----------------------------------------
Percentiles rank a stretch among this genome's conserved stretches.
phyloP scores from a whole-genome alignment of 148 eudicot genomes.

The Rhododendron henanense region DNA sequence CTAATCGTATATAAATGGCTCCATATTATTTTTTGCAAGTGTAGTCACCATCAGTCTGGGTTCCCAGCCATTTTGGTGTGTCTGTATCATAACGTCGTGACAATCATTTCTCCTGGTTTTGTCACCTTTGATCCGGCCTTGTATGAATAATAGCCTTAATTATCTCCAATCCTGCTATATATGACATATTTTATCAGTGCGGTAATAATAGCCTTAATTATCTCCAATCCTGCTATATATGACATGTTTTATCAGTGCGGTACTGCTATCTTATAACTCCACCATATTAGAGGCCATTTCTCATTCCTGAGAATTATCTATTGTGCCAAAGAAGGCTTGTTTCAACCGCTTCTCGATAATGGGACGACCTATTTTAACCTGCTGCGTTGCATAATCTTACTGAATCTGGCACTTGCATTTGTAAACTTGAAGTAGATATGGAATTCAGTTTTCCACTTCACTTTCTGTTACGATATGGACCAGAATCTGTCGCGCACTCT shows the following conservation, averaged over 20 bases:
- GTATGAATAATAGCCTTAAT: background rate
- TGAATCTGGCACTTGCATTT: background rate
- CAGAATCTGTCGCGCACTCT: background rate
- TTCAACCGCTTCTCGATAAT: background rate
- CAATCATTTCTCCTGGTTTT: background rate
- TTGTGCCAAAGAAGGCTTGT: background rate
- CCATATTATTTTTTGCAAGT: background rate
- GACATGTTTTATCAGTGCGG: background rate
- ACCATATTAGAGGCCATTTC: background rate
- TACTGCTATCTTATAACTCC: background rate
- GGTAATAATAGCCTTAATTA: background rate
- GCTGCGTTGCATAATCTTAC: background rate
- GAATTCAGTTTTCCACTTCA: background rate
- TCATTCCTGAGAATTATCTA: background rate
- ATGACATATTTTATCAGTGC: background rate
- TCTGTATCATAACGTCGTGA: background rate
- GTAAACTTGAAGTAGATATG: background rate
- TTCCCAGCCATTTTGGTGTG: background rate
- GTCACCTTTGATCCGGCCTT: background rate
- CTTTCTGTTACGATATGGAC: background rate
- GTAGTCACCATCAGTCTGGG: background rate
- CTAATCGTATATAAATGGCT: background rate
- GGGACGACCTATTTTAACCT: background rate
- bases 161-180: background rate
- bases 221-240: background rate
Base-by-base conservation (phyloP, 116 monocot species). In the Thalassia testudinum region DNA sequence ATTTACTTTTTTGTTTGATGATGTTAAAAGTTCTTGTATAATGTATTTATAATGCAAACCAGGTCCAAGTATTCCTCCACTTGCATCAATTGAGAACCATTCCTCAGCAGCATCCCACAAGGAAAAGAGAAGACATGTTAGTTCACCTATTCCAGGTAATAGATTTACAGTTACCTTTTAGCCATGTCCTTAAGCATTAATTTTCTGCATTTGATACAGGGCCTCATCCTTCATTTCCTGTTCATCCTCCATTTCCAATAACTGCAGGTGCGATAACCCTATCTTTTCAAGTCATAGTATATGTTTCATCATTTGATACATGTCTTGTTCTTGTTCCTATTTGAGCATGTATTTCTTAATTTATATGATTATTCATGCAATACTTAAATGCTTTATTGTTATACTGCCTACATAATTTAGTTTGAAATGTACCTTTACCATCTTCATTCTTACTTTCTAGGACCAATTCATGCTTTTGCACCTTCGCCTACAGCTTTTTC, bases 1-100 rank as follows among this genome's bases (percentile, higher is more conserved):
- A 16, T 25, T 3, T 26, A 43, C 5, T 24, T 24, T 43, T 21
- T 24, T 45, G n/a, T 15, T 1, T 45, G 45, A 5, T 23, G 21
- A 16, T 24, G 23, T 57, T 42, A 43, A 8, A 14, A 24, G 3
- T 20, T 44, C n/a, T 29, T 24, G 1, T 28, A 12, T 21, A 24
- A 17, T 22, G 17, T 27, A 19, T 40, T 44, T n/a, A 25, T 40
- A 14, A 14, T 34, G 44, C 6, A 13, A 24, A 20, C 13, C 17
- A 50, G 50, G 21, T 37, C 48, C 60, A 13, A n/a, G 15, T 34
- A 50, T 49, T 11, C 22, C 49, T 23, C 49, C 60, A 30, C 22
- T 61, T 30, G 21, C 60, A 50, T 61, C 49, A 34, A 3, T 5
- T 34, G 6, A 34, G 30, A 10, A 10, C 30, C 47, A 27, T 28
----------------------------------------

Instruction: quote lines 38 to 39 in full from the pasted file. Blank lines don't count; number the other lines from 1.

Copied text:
- T 61, T 30, G 21, C 60, A 50, T 61, C 49, A 34, A 3, T 5
- T 34, G 6, A 34, G 30, A 10, A 10, C 30, C 47, A 27, T 28